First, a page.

Thursday, September 27, 2012

Tricks, Traps, and Transitions: Getting Your Toddler to Read

If I had a dollar for every time I have heard the parent of a toddler say “He won’t sit still to read!” I would be typing this from my own private island.  Toddlers and their capricious ways, Toddlers and their lack of focus, Toddler and their toys - Yes, those can all be barriers – or speed bumps if you will – in journey to helping your child becoming a lover of books and learning.  BUT, there is hope!  There are ways to work around all those things to remind your child that they really do already love to read.

Lowering Expectations:
When I think of a reluctant reader, I usually first imagine a child and a parent that are overwrought.  So if the first problem with your child’s interest in reading is that you feel overwhelmed by the task, then I’m here to help.  First, not everyone is comfortable reading aloud.  Don’t worry, your child is not your second grade teacher, correcting every missed word and embarrassing you in front of the class.  Your voice is soothing to them.  They LOVE to hear you read, even if it is not your favorite task.  Next, while there will be moments when you are snuggled together in a quiet, Norman Rockwell moment of familial bliss it is not a necessity when reading.   Finally, and I've said this before, you as the reader should be kind to yourself.  Yes, you may need to read a book you hate once a day, but if that is the case, choose other books to read that you love.  If you get resistance from your child, see below.

Pushing past resistance, tricks for capturing your child’s interest in reading:
Start without them.  Open the book, begin to read as if it is the thing you most want to do in the world.  9 times out of 10, the child will slowly notice that they are missing something interesting going on in the room. 
Don’t expect them to sit still.  Allow them to wander and play while you read.  Most often, they are still listening. 
Sneak attacks: One of my daughter’s favorite things is when I give her a “horsey” ride on my back.  Well at least once a week that horse takes a little break by the bookshelf and my girl gets the treat of a reading session from her favorite perch.  This also works when at parks and playgroups.   They are expecting to play, but I bet you would be surprised at how amenable those kids are for a little reading break.  Even just a small change of scenery can change your child’s interest level.  Lie down on the floor and begin reading.  Put a little pillow next to your head and I bet before you know it, the apple of your eye will be looking skyward at that book.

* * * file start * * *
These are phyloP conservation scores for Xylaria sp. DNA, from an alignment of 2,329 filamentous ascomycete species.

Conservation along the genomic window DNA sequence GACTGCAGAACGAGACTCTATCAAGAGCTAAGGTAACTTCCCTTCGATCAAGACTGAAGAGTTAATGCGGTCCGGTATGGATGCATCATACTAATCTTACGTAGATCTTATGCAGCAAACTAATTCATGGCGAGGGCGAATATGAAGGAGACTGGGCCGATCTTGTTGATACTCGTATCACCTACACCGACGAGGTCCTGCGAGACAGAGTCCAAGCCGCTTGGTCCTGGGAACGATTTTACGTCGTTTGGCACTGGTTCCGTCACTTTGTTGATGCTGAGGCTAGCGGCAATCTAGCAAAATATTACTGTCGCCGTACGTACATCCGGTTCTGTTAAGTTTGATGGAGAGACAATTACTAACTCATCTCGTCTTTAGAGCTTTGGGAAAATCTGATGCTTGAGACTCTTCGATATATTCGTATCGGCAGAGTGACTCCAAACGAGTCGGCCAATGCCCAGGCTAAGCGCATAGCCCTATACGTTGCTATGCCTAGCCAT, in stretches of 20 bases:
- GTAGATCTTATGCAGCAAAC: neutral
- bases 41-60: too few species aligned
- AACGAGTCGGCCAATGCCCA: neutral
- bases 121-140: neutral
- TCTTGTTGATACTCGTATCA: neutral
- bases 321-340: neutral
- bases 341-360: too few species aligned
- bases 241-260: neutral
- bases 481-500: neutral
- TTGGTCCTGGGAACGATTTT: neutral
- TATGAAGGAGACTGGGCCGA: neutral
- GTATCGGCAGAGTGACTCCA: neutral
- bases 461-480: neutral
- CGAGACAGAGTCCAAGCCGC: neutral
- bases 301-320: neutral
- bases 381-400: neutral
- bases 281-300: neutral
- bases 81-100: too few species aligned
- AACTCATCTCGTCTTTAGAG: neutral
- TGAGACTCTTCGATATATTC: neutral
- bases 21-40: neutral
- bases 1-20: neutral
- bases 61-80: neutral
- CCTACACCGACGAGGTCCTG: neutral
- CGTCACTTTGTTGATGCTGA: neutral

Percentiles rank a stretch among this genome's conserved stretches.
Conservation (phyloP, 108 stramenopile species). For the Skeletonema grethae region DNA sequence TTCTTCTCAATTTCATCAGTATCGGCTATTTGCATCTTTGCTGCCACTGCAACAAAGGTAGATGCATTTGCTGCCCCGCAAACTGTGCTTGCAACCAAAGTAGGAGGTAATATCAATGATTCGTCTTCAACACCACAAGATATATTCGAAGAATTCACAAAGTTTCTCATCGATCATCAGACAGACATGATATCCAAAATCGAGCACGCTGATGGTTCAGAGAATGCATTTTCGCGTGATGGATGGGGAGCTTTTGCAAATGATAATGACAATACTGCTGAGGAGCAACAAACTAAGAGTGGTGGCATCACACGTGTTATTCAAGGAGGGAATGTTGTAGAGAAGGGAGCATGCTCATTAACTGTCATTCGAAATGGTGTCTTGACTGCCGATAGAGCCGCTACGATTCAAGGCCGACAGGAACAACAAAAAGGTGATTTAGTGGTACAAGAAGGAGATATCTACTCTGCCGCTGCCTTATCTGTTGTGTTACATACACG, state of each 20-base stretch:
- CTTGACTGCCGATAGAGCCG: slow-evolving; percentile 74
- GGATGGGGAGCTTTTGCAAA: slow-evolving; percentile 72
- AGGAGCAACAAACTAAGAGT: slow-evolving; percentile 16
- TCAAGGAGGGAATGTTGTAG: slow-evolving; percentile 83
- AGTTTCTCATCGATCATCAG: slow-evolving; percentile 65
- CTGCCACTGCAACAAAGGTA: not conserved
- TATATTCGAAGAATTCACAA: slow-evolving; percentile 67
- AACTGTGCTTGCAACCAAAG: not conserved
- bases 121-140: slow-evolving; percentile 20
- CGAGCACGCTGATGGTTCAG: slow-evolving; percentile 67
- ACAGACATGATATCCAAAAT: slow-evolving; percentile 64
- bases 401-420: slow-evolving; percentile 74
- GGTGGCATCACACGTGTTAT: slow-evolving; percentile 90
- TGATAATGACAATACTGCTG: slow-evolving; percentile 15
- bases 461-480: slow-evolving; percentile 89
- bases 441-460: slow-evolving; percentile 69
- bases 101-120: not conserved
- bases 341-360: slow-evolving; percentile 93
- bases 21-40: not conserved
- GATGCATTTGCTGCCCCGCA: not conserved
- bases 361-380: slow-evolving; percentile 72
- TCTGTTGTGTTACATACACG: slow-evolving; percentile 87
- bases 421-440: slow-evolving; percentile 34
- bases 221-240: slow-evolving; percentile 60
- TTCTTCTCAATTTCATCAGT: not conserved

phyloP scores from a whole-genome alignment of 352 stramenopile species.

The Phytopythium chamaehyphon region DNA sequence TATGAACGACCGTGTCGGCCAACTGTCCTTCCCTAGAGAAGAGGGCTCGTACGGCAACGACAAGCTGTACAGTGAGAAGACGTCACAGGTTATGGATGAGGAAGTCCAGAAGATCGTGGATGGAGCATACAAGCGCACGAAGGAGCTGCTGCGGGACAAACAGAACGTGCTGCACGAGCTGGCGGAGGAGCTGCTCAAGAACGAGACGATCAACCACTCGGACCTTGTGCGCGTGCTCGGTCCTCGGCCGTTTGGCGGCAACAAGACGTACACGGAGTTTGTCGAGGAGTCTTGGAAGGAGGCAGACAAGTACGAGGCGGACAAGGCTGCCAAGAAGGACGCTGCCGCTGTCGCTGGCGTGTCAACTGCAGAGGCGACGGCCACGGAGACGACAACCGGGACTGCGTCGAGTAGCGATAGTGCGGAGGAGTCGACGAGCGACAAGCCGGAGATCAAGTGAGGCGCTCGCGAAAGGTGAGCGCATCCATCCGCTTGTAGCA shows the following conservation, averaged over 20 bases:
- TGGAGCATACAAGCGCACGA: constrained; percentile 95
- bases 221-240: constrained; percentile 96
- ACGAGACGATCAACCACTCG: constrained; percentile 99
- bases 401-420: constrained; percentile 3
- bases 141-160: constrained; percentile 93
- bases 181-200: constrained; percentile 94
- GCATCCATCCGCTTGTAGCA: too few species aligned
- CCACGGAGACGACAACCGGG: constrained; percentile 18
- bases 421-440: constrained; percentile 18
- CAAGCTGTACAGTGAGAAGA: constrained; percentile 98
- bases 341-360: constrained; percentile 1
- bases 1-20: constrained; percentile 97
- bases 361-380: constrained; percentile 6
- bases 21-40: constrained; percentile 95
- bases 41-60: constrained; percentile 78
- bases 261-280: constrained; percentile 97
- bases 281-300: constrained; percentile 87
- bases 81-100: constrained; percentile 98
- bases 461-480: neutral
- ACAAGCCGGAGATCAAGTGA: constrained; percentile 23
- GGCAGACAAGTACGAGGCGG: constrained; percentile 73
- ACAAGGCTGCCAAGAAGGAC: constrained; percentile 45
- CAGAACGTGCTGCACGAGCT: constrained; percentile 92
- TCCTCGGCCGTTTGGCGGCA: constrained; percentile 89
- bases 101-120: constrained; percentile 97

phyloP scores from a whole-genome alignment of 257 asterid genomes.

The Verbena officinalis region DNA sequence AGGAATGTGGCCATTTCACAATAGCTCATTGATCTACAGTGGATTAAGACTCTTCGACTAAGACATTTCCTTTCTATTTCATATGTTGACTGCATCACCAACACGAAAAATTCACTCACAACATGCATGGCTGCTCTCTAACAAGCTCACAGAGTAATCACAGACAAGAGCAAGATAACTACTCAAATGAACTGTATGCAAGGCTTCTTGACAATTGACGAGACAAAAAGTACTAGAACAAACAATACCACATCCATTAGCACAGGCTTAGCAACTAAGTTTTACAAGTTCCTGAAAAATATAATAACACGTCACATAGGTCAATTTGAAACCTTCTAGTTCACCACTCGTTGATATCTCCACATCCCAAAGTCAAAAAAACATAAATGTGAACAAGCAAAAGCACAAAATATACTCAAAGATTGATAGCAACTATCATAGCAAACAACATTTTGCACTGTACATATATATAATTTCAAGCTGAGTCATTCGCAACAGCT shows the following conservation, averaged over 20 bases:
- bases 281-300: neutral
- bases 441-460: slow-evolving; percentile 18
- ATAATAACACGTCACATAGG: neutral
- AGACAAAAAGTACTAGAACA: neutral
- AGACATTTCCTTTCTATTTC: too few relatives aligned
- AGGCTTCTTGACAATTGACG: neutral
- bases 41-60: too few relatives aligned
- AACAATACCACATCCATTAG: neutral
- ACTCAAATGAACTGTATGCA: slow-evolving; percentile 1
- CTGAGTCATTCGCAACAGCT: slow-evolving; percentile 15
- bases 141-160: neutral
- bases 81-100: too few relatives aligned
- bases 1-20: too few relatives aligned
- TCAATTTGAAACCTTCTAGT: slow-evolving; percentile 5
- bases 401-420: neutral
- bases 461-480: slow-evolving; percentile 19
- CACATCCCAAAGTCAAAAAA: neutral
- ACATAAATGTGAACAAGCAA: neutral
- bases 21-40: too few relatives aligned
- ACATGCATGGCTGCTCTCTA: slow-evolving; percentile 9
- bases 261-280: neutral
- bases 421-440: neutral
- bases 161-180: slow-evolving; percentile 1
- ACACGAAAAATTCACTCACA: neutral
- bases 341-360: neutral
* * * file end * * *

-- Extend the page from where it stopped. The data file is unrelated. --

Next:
Whatever you do, don’t stop.  Children need to be read to even as they begin to read themselves.  If you can remove their distractions and find a way through the developmental challenges, then your efforts and creativity will be returned in spades.

Photo evidence:

Dad Starts to Read...

Child begins to show interest.  Dad, unfazed, continues.
Engagement!  And a happy story time is had by all.

Tuesday, September 11, 2012

New Feature: Books for Older Children

It's no secret I have a toddler, but that doesn't mean that we cannot occasionally fast forward to find meaningful and wonderful children's literature intended for a school-aged child.

Enter The Great Cake Mystery by Alexander McCall Smith.

I quite liked the Ladies No. 1 Detective Agency books, and I was not disappointed with this prequel.  It has similar feeling - slightly predictable, but none-the-less enjoyable plot-lines, simple enough language that it could be a good read-aloud book for a patient preschooler or kindergartner (though a chapter book, could maybe even be a one-night read-alouder!) or a book for an no-longer beginning reader.  Alexander McCall Smith in his Note To Readers calls it a book for children under 10.

There are some moral lessons intertwined with the plot, but my favorite part - of this book and the Ladies No. 1 books is the very lovely way in which Alexander McCall Smith describes the simple, but exotic to us, life of this girl in Botswana.  I challenge anyone to resist the story of a father confronting a lion or of the river that flows in the wrong direction.  They are charming.  I am charmed.

And much like the adult series, it was over too soon and I was left wanting more.